“Education is the most powerful weapon which you can use to change the world” – Nelson Mandela
These days, quality education is attainable but with the shift in rural and urban inequality, it is proving to be difficult for the rural population in developing countries. It is common knowledge that people in remote areas in Nigeria lack access to the most basic services, including educational resources.
Without a shred of doubt, education plays a pivotal role in Nigeria’s development. Recently, driving the use of technologies to facilitate teaching and learning has become imperative, with various Education technology companies developing innovative support systems for remote areas at the school and classroom level.
Read also: Challenges with Edtech in Nigeria
From our experience, many rural schools have success stories to share and inspire others. For a few, however, a rapid uptake is still a challenge which is often hindered by: power, internet connectivity, training & professional development and sustainability.
More than 95% of those living without electricity are in countries in rural sub-Saharan Africa and developing Asia. It is a fact that irregular power supply or constant power outage is a hindrance to effective delivery of education as well as the use of ICT tools, for those rural schools that already have access.
Until power is widely available, reliable and affordable for many Nigerians in remote areas, educational progression will be a lot slower than anticipated. Government & NGOs that support educational technology initiatives have to really consider how alternative power sources such as solar & batteries can provide assistance in more remote areas across Nigeria.
2. Internet Connectivity:
Nigerians are still grappling with the high cost of accessing the internet and mobile services while internet speed is inordinately slow. For many remote schools, access to internet incurs high costs due to lack of cable infrastructure. For those that have had the opportunity to acquire IT resources & equipment, internet connectivity is frustratingly erratic. The challenge has led to strategic partnerships between key Government bodies and tech-owned companies to focus on incorporating Ed-Tech in remote and/or marginalized communities.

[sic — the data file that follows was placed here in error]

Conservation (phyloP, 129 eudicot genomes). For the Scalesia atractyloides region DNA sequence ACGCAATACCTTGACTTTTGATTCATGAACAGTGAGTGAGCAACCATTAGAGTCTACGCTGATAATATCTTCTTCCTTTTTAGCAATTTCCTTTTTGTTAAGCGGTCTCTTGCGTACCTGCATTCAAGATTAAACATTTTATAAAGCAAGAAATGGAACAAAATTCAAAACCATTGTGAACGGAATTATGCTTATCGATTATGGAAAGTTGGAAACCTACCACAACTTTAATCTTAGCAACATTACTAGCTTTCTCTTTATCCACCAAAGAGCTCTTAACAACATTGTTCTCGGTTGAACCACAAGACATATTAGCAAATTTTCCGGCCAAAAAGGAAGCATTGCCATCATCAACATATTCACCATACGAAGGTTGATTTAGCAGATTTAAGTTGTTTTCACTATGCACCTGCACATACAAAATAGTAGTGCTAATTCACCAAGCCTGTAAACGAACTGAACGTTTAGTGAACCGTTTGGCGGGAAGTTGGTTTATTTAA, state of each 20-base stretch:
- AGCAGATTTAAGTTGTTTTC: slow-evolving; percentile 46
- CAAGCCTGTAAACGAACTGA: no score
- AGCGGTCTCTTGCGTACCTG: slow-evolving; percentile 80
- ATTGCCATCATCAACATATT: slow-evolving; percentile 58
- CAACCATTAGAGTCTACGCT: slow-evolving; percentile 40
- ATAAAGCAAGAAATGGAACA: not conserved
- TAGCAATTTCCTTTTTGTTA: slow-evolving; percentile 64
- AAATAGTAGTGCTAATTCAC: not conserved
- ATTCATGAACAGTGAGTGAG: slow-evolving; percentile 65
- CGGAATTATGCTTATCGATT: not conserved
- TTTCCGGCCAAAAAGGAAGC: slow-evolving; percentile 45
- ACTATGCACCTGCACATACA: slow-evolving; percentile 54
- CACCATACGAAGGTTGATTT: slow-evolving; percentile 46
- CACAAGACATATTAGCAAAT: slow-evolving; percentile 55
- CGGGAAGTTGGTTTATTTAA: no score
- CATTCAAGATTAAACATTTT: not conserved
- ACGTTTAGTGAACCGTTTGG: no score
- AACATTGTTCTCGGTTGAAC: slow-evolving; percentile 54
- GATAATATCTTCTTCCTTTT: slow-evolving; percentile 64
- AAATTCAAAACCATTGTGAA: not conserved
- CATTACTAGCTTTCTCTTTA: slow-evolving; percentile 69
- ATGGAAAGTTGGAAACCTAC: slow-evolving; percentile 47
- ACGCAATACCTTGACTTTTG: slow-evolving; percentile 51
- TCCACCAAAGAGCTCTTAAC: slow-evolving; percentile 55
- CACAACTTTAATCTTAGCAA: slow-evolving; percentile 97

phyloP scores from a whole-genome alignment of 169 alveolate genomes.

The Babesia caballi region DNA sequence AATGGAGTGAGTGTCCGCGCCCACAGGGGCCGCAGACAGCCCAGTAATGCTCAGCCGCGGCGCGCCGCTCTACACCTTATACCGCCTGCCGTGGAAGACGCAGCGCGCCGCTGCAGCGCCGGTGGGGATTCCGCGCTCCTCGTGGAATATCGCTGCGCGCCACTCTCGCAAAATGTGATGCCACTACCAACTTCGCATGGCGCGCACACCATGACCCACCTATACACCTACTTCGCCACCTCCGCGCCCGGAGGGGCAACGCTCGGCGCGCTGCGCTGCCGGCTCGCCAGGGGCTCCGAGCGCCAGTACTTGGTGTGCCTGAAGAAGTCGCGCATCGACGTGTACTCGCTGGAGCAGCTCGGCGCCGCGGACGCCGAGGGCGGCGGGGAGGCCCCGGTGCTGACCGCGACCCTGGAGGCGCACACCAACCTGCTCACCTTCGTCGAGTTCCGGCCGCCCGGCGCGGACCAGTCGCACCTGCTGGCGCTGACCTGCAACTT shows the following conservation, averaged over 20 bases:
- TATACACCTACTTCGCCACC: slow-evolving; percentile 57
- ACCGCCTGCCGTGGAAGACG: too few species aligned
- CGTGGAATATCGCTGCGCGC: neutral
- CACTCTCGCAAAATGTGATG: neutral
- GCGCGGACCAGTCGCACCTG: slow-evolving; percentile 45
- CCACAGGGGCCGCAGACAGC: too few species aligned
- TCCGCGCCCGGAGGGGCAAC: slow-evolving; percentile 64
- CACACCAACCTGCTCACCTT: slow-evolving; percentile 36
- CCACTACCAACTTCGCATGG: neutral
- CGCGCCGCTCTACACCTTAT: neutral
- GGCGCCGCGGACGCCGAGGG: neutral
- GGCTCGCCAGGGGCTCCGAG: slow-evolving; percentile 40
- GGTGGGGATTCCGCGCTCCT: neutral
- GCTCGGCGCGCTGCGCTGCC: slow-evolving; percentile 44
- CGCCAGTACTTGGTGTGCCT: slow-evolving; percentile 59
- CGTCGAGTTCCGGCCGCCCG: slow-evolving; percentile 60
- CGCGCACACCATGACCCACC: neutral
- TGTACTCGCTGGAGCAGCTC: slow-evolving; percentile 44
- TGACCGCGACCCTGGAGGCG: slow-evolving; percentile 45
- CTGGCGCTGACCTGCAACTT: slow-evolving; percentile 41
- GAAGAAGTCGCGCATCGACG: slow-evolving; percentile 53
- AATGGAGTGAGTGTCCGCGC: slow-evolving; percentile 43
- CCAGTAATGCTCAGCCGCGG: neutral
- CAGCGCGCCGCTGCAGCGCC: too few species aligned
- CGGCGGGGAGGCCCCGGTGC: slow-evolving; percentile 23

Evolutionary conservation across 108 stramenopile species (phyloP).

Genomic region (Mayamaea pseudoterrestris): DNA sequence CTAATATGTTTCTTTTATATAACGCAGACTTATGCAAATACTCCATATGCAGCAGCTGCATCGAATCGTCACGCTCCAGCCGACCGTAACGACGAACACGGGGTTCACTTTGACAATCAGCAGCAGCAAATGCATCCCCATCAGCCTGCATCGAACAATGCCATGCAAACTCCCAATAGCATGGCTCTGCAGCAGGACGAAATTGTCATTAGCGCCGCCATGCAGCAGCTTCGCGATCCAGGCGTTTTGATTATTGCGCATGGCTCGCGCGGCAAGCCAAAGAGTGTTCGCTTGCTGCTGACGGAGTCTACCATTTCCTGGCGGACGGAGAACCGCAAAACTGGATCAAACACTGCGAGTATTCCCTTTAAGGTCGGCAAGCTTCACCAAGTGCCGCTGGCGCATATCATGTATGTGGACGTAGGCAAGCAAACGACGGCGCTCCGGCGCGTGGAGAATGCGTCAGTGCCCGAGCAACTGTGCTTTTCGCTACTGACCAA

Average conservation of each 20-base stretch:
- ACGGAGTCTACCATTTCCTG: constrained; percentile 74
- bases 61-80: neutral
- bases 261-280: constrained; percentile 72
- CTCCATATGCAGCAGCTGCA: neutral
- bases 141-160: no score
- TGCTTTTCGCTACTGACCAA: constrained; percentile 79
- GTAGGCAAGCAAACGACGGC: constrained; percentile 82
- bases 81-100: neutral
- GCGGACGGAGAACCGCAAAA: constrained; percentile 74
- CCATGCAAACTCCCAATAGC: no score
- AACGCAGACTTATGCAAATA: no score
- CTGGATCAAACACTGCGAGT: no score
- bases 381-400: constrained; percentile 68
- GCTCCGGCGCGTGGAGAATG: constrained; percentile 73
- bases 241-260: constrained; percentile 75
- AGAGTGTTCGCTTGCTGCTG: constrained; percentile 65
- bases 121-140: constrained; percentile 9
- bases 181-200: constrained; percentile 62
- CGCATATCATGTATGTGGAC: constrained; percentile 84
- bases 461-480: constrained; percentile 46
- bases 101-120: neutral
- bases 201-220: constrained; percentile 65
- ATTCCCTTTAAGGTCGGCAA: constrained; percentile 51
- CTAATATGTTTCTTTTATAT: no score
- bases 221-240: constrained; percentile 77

3. Training and professional development:
Even if power, Internet bandwidth, electrical devices and educational tools are present, there is still the question of how can teachers be able to use technologies effectively? Remote schools that have had the opportunity to incorporate technology for engaging and supporting learning, still have the issue of their teachers not being tech savvy at all. The development of instructional awareness and understanding of the concepts behind teaching with technology, is the first step to improving the academic outcomes of students in remote schools. UNESCO global ICT teacher competency framework has set the standard for driving teacher training and related activities in Nigeria, and we are hopeful it will continue to do so.
It is one thing to have all the educational requirements set in place, it is another thing to continuously provide means to sustain those requirements. Sustainability shouldn’t be an issue at all; but sadly it keeps coming up in areas of Nigeria’s development. Part of the problem for remote & rural schools is the possible cost of maintenance. Initial grants and funding can only go such a long way when it is used to cover scholarships, free uniforms, classroom equipment as well as the upkeep of physical infrastructure. Which is why it is highly unlikely that maintaining technologies will move to the top of the list for these schools. Having sophisticated tech solutions that solves all the educational needs is a great move, but if they can’t be supported and maintained, then it slowly bites the dust.
Everyone & everything faces challenges, not excluding schools in rural areas. If adequately addressed, and seen as just short term obstacles that can be tackled, then the road to acquiring a quality education will be a whole lot easier.